Friday The 13th 3-D - By Cameron McGaughy
It's been mere hours since poor Ginny was carted into an ambulance after her counselor friends were hacked to pieces by boy-beast Jason Voorhees. That makes it a little hard for continuity buffs to swallow a few developments in the third installment of horror's longest running franchise: Why does the authentic East Coast camp suddenly look like a California studio ranch, with a "lake" about as big as the oil puddle under my car? And how has the average-sized Jason suddenly lost all his hair, grown a foot taller and bulked up? Was there a Curves nestled somewhere in the woods with a quick weight-machine circuit for slashers on the go!?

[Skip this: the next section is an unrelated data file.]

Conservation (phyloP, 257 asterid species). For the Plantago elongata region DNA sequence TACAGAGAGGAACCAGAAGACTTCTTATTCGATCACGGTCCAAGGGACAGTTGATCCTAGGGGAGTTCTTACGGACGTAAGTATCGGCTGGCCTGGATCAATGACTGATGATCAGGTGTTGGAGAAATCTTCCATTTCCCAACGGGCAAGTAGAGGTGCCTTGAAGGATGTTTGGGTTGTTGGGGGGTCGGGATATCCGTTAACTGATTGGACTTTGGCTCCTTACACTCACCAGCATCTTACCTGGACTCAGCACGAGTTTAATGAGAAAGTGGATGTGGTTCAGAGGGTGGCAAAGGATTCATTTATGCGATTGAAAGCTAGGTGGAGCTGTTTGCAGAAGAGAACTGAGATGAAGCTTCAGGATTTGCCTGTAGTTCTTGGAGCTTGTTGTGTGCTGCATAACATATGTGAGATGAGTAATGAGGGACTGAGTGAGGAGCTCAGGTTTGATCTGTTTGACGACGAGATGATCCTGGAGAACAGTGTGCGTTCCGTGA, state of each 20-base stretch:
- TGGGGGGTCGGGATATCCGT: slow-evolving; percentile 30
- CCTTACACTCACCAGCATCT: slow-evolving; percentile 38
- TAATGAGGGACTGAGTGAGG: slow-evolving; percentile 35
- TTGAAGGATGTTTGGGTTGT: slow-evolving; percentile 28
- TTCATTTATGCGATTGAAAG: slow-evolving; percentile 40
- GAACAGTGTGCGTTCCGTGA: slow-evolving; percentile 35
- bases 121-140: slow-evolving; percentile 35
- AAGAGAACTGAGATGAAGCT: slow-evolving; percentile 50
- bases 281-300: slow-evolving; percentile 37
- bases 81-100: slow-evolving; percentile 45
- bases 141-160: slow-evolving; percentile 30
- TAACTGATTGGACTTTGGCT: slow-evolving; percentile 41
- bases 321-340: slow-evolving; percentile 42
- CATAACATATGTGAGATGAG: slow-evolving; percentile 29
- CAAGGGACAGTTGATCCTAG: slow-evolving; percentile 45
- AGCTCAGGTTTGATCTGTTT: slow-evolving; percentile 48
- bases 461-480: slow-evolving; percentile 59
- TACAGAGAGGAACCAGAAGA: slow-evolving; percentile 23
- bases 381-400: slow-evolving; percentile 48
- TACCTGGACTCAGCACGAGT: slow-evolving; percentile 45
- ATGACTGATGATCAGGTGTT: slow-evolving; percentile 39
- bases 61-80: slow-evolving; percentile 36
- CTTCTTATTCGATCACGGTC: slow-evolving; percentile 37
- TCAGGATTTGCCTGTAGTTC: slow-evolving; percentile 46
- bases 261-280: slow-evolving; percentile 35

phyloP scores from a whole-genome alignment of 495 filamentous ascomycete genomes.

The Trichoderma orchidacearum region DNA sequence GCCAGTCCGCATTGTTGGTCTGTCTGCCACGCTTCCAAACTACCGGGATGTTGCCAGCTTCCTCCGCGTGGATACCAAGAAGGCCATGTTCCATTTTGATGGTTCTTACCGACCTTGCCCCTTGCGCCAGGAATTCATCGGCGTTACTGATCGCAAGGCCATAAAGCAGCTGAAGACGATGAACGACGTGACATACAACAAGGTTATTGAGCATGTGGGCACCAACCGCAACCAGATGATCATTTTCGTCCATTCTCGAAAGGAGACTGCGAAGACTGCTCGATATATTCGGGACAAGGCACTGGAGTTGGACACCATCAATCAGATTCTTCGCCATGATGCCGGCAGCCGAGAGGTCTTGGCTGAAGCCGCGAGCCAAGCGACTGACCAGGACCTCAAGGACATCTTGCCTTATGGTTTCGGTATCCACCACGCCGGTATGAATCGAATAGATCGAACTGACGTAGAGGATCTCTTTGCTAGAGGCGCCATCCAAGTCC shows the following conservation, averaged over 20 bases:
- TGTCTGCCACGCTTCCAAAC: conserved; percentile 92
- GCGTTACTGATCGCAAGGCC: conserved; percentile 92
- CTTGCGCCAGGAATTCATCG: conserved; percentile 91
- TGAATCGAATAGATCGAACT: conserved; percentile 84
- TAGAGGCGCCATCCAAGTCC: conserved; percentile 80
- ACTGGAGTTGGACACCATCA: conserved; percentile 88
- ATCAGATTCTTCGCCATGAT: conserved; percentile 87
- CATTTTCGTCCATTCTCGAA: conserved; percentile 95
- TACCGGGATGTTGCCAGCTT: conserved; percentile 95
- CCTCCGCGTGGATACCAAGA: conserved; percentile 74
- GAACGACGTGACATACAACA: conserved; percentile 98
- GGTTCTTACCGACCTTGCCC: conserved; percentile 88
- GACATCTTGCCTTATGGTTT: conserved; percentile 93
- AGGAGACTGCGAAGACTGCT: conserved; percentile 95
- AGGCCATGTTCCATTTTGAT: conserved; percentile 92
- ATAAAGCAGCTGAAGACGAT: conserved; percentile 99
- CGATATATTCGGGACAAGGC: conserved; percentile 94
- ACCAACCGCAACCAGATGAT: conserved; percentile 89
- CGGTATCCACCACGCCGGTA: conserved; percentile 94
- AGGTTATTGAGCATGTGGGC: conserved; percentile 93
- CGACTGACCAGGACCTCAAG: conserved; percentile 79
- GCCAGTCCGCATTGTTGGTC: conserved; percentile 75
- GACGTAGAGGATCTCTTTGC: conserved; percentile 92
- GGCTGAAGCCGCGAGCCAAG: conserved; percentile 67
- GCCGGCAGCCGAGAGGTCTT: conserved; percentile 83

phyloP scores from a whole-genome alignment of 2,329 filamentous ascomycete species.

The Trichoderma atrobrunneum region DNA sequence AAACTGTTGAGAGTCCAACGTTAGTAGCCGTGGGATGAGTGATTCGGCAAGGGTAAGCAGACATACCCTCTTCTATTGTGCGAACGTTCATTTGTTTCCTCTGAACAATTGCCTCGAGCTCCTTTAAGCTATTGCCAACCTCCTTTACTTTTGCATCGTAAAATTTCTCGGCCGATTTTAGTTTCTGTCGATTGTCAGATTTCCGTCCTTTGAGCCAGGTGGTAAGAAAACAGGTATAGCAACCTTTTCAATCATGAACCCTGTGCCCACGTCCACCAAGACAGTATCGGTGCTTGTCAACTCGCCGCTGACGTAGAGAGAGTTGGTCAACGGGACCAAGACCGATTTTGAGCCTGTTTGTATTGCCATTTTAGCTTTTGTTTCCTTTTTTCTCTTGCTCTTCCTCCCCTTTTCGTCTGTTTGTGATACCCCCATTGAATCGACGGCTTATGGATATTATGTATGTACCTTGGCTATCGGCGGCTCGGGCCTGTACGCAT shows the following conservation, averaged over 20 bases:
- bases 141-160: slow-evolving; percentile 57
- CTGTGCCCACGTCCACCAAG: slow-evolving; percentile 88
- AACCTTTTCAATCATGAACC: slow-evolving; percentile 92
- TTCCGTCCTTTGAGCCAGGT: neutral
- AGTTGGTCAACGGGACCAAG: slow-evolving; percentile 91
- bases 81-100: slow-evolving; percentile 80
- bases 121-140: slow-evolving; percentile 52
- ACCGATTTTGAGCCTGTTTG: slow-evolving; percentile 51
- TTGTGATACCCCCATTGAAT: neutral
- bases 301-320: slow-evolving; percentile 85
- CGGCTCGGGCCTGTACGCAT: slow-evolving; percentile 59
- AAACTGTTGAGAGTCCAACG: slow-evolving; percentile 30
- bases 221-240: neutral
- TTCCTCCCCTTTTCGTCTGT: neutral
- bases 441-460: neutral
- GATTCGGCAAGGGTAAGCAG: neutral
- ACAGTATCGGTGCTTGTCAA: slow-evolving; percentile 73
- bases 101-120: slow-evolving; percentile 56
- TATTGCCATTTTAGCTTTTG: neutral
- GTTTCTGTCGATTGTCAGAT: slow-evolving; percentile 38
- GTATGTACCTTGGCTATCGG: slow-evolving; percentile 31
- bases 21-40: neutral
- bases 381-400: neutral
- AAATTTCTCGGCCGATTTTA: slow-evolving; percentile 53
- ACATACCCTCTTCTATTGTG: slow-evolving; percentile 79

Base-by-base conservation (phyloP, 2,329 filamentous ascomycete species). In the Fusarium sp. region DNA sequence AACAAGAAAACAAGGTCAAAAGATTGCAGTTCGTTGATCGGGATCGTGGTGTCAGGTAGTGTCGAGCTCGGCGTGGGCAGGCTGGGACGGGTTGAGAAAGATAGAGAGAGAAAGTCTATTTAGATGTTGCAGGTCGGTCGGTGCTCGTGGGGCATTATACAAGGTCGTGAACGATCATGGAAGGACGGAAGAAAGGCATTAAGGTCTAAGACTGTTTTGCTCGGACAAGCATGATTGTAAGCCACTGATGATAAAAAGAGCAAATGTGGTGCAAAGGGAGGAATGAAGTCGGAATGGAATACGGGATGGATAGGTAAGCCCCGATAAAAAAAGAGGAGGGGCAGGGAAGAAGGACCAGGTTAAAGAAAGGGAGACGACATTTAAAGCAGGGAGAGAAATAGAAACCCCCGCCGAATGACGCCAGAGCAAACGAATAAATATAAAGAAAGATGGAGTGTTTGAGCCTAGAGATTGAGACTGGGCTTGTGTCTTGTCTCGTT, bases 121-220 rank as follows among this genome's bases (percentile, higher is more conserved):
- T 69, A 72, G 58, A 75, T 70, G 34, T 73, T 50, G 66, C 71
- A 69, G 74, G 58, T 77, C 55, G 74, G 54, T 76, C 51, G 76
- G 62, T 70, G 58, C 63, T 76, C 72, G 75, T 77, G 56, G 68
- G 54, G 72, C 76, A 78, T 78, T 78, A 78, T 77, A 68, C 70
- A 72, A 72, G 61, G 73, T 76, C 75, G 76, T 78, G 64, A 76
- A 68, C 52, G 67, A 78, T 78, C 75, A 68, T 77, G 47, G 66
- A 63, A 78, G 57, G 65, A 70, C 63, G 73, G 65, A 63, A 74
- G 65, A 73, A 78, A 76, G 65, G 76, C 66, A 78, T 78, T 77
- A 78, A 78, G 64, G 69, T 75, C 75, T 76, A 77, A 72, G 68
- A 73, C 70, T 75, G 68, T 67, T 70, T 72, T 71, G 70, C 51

Oh, who cares! We still love you, Friday the 13th! Just 15 months after Part 2 hit theaters, director Steve Miner (the only man to helm more than one installment) returned with an achingly familiar plot. He figured that would be forgiven in light of the film's technical fireworks: Part 3 arrived during the early '80s 3-D craze, and this installment was all about the stunts (sadly, my 9-year-old butt wasn't able to sneak into the theaters for this; I did get to see Spacehunter and Jaws 3-D the next year, but it just wasn't the same). This is also the only Friday filmed in the wider 2.35:1 ratio. (Miner has a few nice shots with Jason lurking on the edges, but he doesn't take enough advantage of the scope--many shots could easily drop the sides without compromising the image).